The following drawing may initially seem irrelevant, but if you follow the beautiful sense of line that Raphael has incised onto the contour of this figure, you can understand how there are beautiful lines to be found everywhere in nature.  The lyrical flow of line that runs along the side of a woman's figure has its parallel in a line of trees silhouetted against the sky, even in a violin resting on its side.  This drawing by Raphael is actually a copy of Michelangelo's David, and he is said to have done this sketch in front of the David, in Piazza della Signoria in Florence.  Raphael infused his own personal sense of calligraphy into his observation of the David, and many art critics believe that Raphael's sense of linear rhythm actually trumped Michelangelo's.

raphael1Raphael, Drawing after the David, pen and ink

Follow Raphael's sense of line on the left side, from the top of the head to the heel of the foot.  On my own time, I copied many drawings such as this.  And I believe that these copies enabled me to develop my own, personal sense of calligraphy, which I was then able to imbue the figure of Anna with.  I have found, in the end, painting is more concerned with composing than with merely observing.

schumann vs. techno

Do all of my posts have to be about painting?  I have a quick story.  The other day, I was driving along in my pickup truck with the windows down,  listening to one of my favorite pieces of classical music, composed by Schumann.  Does that sound pretentious?  Well, I'll file a disclaimer- a few minutes before, I was listening to Charlie Daniel's "Uneasy Rider", and my shuffle function went to Schumann afterwards.  So, I was driving along and listening to Isaac Stern climb higher and higher in the melody, his violin weaving in and out of the voices of the viola and cello... what a delicate piece, a delightful diapason, a beautiful melody that is given back and forth between the strings and piano.  As I am wrapped up in this piece, I pull up to a traffic light.  Suddenly, into this soaring, sonorous melody there intrudes the discordant sound of some noise so loud and jolting that it can only be likened to a herd of brontosaurus charging across a field of broken glass.  And two seconds later, a red Nissan Maxima with a spoiler, chrome rims, and lowered tires pulls up next to me- it was a Guido, blasting music with his windows down, some type of techno rap fusion.  The guy sat low in his seat, draped his tattooed arm over his steering wheel (yes, a barbed wire tattoo, with tribal motifs to boot), and his brow was furrowed.  His girlfriend danced to the music as they waited at the light.  I sighed, and went to roll up my window.   But then...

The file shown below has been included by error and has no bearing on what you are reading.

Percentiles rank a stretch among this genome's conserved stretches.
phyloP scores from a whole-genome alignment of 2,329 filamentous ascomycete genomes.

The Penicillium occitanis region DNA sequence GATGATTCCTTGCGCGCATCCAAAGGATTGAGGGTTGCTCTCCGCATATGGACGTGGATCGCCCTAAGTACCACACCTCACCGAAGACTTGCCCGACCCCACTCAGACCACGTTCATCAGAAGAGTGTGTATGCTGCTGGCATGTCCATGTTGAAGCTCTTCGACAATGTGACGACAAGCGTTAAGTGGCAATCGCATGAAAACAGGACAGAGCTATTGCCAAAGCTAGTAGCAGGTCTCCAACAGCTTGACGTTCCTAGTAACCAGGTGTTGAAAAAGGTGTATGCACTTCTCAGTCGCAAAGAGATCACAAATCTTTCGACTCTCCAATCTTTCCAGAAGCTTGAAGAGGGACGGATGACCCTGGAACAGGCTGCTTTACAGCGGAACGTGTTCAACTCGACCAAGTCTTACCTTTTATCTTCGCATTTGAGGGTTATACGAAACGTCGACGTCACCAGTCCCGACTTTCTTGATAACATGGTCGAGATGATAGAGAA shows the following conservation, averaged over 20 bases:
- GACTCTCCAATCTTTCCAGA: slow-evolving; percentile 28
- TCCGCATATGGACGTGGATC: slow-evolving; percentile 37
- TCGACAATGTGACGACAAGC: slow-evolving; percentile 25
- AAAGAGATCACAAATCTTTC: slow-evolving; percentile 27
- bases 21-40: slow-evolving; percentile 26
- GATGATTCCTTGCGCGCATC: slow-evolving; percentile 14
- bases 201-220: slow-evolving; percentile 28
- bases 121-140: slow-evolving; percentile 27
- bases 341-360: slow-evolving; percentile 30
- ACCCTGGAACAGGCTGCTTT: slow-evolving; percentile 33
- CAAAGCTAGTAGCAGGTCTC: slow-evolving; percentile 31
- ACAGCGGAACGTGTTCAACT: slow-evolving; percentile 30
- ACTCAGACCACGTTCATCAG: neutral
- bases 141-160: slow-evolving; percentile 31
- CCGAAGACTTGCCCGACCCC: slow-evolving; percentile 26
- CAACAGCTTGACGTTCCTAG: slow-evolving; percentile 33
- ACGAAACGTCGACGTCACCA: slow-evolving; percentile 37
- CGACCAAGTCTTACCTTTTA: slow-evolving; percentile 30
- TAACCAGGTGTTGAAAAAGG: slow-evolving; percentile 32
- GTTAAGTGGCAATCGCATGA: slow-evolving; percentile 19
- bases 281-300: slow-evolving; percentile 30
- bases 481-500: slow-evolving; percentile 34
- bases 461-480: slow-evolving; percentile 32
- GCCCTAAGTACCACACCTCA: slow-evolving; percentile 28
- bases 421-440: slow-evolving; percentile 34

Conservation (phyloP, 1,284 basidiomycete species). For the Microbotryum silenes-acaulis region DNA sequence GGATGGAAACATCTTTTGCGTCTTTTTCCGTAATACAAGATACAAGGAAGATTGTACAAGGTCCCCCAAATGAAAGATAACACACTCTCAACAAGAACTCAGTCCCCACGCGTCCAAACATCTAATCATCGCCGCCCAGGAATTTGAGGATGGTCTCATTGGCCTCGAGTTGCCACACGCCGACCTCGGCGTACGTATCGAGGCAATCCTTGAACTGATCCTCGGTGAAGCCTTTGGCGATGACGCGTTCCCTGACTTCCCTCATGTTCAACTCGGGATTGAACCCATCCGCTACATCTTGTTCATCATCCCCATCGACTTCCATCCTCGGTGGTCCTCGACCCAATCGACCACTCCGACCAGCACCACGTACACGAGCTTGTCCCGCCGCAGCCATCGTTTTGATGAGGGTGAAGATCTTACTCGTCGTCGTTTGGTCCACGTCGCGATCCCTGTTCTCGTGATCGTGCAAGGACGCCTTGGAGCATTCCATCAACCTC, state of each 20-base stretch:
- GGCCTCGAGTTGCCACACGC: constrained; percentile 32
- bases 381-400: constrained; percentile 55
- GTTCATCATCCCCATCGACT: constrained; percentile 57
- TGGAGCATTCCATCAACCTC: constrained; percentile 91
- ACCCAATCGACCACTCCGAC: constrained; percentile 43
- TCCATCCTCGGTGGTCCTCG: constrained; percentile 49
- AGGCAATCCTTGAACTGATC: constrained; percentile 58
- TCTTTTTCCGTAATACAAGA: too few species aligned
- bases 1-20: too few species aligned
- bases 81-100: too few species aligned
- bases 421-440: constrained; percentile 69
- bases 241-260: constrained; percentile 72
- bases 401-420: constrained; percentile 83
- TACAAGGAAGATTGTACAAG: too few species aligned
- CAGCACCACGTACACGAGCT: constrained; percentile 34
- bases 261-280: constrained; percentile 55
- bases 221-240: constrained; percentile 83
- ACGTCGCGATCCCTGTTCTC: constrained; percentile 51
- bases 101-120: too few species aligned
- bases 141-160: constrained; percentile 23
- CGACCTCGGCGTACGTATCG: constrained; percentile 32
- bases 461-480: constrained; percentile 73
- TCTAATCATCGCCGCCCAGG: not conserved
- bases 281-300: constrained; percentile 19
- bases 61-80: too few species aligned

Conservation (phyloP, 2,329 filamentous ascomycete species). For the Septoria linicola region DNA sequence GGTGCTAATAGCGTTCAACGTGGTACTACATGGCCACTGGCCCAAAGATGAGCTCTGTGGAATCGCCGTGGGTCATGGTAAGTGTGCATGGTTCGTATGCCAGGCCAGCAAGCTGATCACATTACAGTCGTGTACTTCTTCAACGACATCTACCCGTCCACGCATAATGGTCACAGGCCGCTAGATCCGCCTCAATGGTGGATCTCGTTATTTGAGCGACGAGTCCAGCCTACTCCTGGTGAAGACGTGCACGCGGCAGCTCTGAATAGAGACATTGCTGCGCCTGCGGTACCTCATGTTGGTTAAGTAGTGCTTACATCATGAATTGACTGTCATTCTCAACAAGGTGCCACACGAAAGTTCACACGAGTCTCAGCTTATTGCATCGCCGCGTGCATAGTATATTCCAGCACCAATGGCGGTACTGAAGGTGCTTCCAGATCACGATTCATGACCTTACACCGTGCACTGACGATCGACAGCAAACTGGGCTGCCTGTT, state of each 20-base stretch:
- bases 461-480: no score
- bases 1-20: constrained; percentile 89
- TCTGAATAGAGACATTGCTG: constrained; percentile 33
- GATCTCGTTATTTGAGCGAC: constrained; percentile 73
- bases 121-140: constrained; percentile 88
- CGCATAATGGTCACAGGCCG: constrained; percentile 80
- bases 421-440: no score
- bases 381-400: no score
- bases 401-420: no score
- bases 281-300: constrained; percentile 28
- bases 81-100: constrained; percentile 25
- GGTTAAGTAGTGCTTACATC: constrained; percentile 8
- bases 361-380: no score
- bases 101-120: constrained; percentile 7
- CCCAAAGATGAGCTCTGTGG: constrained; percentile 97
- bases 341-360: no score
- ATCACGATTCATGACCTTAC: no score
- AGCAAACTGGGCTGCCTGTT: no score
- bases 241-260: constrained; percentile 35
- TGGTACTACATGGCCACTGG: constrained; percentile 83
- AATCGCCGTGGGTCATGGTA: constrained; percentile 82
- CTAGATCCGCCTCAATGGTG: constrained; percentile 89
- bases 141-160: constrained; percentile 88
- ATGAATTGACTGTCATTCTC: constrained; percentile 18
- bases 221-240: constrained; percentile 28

I hit the volume button.

And I hit it again.

I did so until I maxed out my volume.  So there I was, in a big pickup truck, blasting Schumann's piano quartet in E flat major, op. 47, andante cantabile.  It was deafening.  The violin was screaming, the cello made my dashboard vibrate, and I was tickled with glee to find that my sound system was much louder than his.  I slouched in my seat, draped my arm over my steering wheel, and furrowed my brow.  I looked over with detached toughness, as is the manner of a Long Island guido.  When my eyes met their eyes, I was delighted to find that I didn't break character.  I gave a head nod, furrowed brow still intact.  And then, they broke- the girlfriend started laughing convulsively, and the guido turned red.

The light turned green.  I rolled on in my dented chevy, and as the cacaphony faded away, the onlooking pedestrians wondered what on earth had just taken place.



iltocco2internetTwo, 9x 12, oil on panel

This is a figure painting that I did several months ago, and it was painted on a small panel, about 9 x 12 inches or so.  I have to admit, I don't often get attached to any of my paintings- perhaps the reason is that letting go of works gives me a reason to paint more.  This is one of the paintings that sold at the show in Greenwich, and yet, I was sad to let it go.  It just has a spontaneity, a suggestion of form, that I often strive for yet seldom attain.  In addition, there is something cool about seeing one figure nearly finished, and the other just briefly addressed.  Well, I'll stop patting myself on the back, and I'll talk more about the piece.

A few artists friends and I were talking about the difficulty of designing large canvases- it is so difficult to paint life size figures, because it is difficult to see the whole canvas.  You feel like you need a few hundred feet to step back, in order to see the whole thing.  But, my friends and I all simultaneously discovered the usefulness of smaller paintings.  In a smaller, spontaneous sketch, you can capture the entire gesture, skin tone, composition, etc., in just strokes, and then that image can be repeated on a larger scale.  This is an approach that I've only just began, so I'm excited to see where it leads.  And, in the meantime, I am really enjoying doing these smaller works, as they have an aesthetic all unto themselves.